8. Holy Motors (2012)
Leos Carax’s highly debated and divisive recent film “Holy Motors” carries out a confusing sightseeing in our life’s significant stations through the telepathic and self-originating portals of filmmaking. At the beginning of the film, Carax himself wakes up from a dream, or maybe into a dream. Facing a vast forest covering the walls of his room, he unlocks a door with his finger, taking us to his film’s complex, wondering and allegoric reality.
Monsieur Oscar, transported in a limousine, masquerades as various different and diverse figures in order to roam around Paris and interact with broad-based people from dawn to dawn, in a mystified but meaningful sense. His disguises involve deeply painful aspects of humanity; aspects related to deprivation, moral falloffs, daily decaying, social contradiction, political absurdity, love, and hate. All these components synthesize the intricate net force of life.
In this fashion, Carax suggests that films are holy motors that carry out countless emotionally charged and apocalyptic voyages within life’s multileveled construction, and moreover, within spirituality’s demanding and inexplicable nebula. The nonlinear narrative doesn’t lead to the understanding of a specific and consistent setting, but essentially reveals a composite, self-denying, and tormented real world.
7. Rashomon (1950)
Akira Kurosawa’s vast filmography entails plenty of masterpieces. His work is rich in conceptual incisiveness, social analyses, spiritual expositions and utter visual beauty. Kurosawa’s emblematic films are numerous, diachronic, and variegated. His 1950 classic “Rashomon,” however, is a highly influential cinematic monument, in technical terms of narration.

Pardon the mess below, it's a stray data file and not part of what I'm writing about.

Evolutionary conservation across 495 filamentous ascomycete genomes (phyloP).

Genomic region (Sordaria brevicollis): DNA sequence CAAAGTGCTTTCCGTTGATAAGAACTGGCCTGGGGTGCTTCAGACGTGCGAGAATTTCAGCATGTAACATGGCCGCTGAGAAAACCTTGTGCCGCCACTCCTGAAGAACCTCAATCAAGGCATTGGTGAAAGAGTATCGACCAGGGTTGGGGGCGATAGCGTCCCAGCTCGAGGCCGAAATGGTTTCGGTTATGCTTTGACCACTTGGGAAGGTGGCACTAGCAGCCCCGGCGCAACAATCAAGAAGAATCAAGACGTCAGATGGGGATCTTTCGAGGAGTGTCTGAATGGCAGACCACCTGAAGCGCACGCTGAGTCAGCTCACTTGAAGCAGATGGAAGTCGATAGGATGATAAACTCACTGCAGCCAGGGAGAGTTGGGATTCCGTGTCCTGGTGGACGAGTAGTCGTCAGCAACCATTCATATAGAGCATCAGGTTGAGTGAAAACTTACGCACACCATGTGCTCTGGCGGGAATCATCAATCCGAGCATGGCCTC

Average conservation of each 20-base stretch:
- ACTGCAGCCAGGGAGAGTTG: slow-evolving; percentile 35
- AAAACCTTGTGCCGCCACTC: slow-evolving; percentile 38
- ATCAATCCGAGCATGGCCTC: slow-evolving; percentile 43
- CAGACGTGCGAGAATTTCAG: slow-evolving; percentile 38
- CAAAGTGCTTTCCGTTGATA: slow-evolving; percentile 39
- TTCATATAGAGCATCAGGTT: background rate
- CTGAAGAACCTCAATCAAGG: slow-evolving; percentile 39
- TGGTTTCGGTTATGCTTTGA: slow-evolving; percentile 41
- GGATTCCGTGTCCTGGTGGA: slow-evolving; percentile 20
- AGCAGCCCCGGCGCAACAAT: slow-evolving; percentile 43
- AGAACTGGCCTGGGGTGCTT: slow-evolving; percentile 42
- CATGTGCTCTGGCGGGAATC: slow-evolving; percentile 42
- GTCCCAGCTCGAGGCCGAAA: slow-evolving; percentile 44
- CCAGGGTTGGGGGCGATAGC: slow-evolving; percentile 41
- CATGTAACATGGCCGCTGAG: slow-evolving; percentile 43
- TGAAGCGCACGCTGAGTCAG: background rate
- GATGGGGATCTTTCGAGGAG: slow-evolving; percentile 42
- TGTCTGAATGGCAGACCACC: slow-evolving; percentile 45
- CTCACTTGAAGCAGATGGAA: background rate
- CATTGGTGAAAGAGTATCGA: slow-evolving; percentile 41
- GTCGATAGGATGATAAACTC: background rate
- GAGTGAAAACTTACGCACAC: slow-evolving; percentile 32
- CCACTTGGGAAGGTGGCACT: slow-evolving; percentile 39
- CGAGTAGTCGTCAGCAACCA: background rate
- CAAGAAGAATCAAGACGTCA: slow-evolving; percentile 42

Four individuals are involved in a sequence of events that led to the inevitable act of a crime. In the process, each of the four participants narrates the crime’s evolution according to his personal point of view and psychological connection to the situation’s aspects. The juxtaposition of one single story from various different angles became a ground-breaking technique, nowadays known as the “Rashomon effect.”
The “Rashomon effect” has been implemented repeatedly since its inception by the legendary Japanese director. From the brilliantly crafted “The Usual Suspects” of 1995 to the thrilling plot of Chan-wook Park’s recent film “The Handmaiden,” the seventh art has proven that objectivity is a deeply complicated task to fulfill and trust.
6. Pierrot le Fou (1965)
When we speak about novelty and purposeful contrariety toward the longstanding dominating rules in cinema, the name Jean-Luc Godard is fairly the first one that crosses the mind. The leading figure of the French New Wave came to unsettle the waters of the European cinema with his 1960 maverick film “Breathless.” Godard’s artistic style stood out, not only due to its offbeat cinematography and narrative, but as a result of his deliberation on unconventional subjects and neglected social groups as well.
Among the uncountable pieces of Godard’s filmography, perhaps his 1965 “Pierrot le Fou” stands for the most complete, penetrative, and dreary breakthrough of the French director’s attentive-to-the-detail eye within subconscious.
The roles embodied by Jean-Paul Belmondo and Anna Karina, on a first level appear as two opposing poles of a charged unit. He’s deeply and incurably bored. She’s morally undefined and chased by outlaws. Substantially, both of them are repelled vagabonds in a haywire world of misery, alienation, and loneliness.
Trying to follow the story’s narration is a vain struggle that unavoidably leads toward a conceptual deadlock. The essentiality of this piece resurfaces by drifting into the limitless spiritual wandering of its iconic heroes, who desperately express their troubled, somber, and self-abused esoteric cosmos, until their predestined ending.